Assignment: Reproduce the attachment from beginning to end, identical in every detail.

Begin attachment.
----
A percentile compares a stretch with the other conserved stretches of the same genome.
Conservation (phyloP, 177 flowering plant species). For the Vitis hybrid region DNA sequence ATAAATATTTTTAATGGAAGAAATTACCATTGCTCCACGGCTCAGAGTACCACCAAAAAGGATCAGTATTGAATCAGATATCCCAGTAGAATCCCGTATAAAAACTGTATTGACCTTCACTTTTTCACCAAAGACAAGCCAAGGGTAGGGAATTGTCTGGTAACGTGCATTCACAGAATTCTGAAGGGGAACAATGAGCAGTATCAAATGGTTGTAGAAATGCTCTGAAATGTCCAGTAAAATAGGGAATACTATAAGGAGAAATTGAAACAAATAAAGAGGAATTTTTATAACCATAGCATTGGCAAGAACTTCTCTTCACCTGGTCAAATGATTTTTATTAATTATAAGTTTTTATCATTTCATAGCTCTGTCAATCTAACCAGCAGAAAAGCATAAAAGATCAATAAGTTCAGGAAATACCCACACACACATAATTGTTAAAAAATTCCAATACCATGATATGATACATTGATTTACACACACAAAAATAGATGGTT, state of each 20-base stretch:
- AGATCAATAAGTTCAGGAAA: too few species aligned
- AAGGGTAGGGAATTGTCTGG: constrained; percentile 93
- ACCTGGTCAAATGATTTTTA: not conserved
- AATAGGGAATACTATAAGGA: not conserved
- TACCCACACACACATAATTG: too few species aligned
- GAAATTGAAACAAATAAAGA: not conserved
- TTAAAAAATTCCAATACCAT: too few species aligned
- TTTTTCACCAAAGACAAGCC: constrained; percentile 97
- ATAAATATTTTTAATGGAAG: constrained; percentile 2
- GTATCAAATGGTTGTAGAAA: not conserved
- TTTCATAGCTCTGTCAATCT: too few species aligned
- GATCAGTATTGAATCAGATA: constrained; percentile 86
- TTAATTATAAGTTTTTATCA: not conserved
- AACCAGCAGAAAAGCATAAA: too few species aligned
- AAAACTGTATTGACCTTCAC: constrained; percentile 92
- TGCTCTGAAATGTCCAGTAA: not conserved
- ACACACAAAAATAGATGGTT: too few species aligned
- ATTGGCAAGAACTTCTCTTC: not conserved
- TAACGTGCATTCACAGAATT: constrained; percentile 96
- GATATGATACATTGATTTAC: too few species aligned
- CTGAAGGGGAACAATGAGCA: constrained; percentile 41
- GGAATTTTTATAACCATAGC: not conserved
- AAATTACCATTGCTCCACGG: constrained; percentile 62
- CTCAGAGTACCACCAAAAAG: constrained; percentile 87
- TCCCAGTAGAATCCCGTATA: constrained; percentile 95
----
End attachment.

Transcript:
A percentile compares a stretch with the other conserved stretches of the same genome.
Conservation (phyloP, 177 flowering plant species). For the Vitis hybrid region DNA sequence ATAAATATTTTTAATGGAAGAAATTACCATTGCTCCACGGCTCAGAGTACCACCAAAAAGGATCAGTATTGAATCAGATATCCCAGTAGAATCCCGTATAAAAACTGTATTGACCTTCACTTTTTCACCAAAGACAAGCCAAGGGTAGGGAATTGTCTGGTAACGTGCATTCACAGAATTCTGAAGGGGAACAATGAGCAGTATCAAATGGTTGTAGAAATGCTCTGAAATGTCCAGTAAAATAGGGAATACTATAAGGAGAAATTGAAACAAATAAAGAGGAATTTTTATAACCATAGCATTGGCAAGAACTTCTCTTCACCTGGTCAAATGATTTTTATTAATTATAAGTTTTTATCATTTCATAGCTCTGTCAATCTAACCAGCAGAAAAGCATAAAAGATCAATAAGTTCAGGAAATACCCACACACACATAATTGTTAAAAAATTCCAATACCATGATATGATACATTGATTTACACACACAAAAATAGATGGTT, state of each 20-base stretch:
- AGATCAATAAGTTCAGGAAA: too few species aligned
- AAGGGTAGGGAATTGTCTGG: constrained; percentile 93
- ACCTGGTCAAATGATTTTTA: not conserved
- AATAGGGAATACTATAAGGA: not conserved
- TACCCACACACACATAATTG: too few species aligned
- GAAATTGAAACAAATAAAGA: not conserved
- TTAAAAAATTCCAATACCAT: too few species aligned
- TTTTTCACCAAAGACAAGCC: constrained; percentile 97
- ATAAATATTTTTAATGGAAG: constrained; percentile 2
- GTATCAAATGGTTGTAGAAA: not conserved
- TTTCATAGCTCTGTCAATCT: too few species aligned
- GATCAGTATTGAATCAGATA: constrained; percentile 86
- TTAATTATAAGTTTTTATCA: not conserved
- AACCAGCAGAAAAGCATAAA: too few species aligned
- AAAACTGTATTGACCTTCAC: constrained; percentile 92
- TGCTCTGAAATGTCCAGTAA: not conserved
- ACACACAAAAATAGATGGTT: too few species aligned
- ATTGGCAAGAACTTCTCTTC: not conserved
- TAACGTGCATTCACAGAATT: constrained; percentile 96
- GATATGATACATTGATTTAC: too few species aligned
- CTGAAGGGGAACAATGAGCA: constrained; percentile 41
- GGAATTTTTATAACCATAGC: not conserved
- AAATTACCATTGCTCCACGG: constrained; percentile 62
- CTCAGAGTACCACCAAAAAG: constrained; percentile 87
- TCCCAGTAGAATCCCGTATA: constrained; percentile 95